PHOENIX (AP) — Arizona voters who overwhelmingly cast their ballots by mail have rejected a measure that would have would have required them to add more information to the simple signature and date they now put on the back of the return envelope.
Proposition 309 also would have eliminated the ability of registered voters who do not have a state or federally-issued photo ID with them when they vote in-person to provide other proof of identity to cast a ballot.
New tallies from Maricopa County and several smaller counties released on Wednesday showed there was no chance for the measure to pass. It had been too close to call in the eight days since polls closed on Nov. 8 and was the last of 10 measures on the ballot to be called by The Associated Press.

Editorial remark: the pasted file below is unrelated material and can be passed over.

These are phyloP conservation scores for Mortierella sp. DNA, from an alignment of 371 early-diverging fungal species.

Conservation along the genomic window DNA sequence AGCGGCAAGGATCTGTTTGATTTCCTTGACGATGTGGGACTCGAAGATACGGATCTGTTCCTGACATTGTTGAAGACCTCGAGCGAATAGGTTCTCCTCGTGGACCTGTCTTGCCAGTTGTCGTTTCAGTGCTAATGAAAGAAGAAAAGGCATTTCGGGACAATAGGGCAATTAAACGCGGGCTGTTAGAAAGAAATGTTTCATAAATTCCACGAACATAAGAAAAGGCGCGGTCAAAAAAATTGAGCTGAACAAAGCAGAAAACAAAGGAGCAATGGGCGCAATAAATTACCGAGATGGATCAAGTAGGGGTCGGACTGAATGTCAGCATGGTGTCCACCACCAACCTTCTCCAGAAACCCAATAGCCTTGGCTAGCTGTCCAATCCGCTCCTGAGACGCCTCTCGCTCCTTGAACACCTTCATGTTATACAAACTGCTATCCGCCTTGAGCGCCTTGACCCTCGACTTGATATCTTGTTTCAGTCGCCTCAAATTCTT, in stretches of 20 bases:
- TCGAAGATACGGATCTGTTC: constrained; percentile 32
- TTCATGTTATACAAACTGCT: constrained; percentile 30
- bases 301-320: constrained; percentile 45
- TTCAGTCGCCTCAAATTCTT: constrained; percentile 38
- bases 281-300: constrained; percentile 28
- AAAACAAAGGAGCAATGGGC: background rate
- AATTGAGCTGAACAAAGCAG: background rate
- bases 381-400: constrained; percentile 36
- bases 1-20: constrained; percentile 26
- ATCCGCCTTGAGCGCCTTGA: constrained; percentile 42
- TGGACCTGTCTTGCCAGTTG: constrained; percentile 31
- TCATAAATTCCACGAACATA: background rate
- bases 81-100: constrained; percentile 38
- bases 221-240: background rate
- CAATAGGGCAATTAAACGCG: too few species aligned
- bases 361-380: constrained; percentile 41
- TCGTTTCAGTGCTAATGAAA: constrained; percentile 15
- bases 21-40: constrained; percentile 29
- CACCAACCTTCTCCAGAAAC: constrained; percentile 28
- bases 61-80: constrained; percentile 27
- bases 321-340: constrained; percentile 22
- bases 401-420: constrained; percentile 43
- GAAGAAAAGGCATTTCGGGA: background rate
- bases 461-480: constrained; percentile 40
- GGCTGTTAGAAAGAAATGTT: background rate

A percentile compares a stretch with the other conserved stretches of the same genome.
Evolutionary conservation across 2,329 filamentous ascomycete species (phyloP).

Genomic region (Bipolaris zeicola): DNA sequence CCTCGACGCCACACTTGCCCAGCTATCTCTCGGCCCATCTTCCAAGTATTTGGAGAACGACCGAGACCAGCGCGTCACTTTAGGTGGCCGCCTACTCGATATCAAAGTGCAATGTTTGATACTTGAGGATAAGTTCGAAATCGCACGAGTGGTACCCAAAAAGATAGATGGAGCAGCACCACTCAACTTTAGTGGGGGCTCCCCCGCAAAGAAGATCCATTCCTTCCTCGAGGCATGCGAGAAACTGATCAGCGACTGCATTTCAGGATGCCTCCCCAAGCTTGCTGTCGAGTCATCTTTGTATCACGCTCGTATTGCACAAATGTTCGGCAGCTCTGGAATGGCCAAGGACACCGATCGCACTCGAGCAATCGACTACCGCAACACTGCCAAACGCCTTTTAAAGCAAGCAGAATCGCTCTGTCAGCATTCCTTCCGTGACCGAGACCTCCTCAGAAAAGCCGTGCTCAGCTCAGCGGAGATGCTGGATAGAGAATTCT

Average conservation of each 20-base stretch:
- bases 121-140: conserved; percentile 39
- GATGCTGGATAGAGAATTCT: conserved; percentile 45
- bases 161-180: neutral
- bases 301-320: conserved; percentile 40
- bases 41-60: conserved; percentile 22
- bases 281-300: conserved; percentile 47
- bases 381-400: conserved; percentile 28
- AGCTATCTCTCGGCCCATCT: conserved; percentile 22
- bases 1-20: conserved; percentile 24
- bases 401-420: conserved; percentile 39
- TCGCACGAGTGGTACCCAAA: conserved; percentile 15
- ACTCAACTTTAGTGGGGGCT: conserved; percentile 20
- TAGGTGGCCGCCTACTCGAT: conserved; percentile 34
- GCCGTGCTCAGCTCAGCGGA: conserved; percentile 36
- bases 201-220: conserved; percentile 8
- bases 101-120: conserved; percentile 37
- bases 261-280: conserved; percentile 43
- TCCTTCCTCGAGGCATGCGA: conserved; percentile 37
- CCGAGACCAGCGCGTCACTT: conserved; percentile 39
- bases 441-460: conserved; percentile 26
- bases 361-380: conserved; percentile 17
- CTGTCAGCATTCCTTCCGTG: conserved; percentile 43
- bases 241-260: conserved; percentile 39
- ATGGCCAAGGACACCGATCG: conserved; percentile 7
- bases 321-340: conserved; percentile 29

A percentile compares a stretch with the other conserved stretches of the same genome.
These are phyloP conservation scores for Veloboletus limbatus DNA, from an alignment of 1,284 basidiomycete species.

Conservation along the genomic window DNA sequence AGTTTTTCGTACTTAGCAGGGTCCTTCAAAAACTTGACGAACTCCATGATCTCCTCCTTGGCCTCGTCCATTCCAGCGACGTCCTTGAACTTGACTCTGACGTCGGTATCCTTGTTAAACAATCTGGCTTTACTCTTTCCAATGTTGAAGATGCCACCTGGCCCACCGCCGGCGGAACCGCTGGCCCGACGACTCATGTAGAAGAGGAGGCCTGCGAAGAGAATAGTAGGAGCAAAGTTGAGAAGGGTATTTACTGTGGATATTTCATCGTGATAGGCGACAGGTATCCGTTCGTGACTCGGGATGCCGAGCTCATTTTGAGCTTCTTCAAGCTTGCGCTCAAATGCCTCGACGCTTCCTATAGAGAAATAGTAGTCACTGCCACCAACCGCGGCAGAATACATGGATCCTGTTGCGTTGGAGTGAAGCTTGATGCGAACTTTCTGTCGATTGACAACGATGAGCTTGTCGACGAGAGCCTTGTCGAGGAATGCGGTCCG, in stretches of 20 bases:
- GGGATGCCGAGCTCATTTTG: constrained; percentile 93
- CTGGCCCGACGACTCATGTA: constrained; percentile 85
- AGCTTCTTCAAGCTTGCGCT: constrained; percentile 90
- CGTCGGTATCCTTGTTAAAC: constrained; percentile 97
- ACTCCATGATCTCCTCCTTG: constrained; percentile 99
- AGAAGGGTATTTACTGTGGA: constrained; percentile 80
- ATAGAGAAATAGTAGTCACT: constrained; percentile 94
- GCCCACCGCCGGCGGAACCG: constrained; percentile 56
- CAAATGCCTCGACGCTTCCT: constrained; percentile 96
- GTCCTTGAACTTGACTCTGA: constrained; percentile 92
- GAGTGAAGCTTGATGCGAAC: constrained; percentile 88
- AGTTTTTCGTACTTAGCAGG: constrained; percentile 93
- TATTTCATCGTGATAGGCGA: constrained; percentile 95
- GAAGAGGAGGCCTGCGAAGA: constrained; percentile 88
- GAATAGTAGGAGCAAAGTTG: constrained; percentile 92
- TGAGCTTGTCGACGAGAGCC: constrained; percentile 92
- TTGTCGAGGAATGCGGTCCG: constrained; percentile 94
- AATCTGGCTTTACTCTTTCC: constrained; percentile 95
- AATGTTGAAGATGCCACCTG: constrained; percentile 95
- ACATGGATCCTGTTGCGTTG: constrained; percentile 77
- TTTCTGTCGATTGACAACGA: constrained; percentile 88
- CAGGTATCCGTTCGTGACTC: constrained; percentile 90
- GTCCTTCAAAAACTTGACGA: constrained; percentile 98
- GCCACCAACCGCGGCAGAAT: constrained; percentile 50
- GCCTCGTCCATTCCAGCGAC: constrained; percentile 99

The measure was falling about 20,000 votes short of passing, well above the margin for a recount under a new law that boosts the difference between ballot measures or candidates from 1/10 of a percent to 1%.
Democrats and voting rights groups said that the changes would lead to more mail-in ballots being rejected and people being turned away at the polls. They also pointed out that citizenship and other requirements for voting are already done during the voter registration process.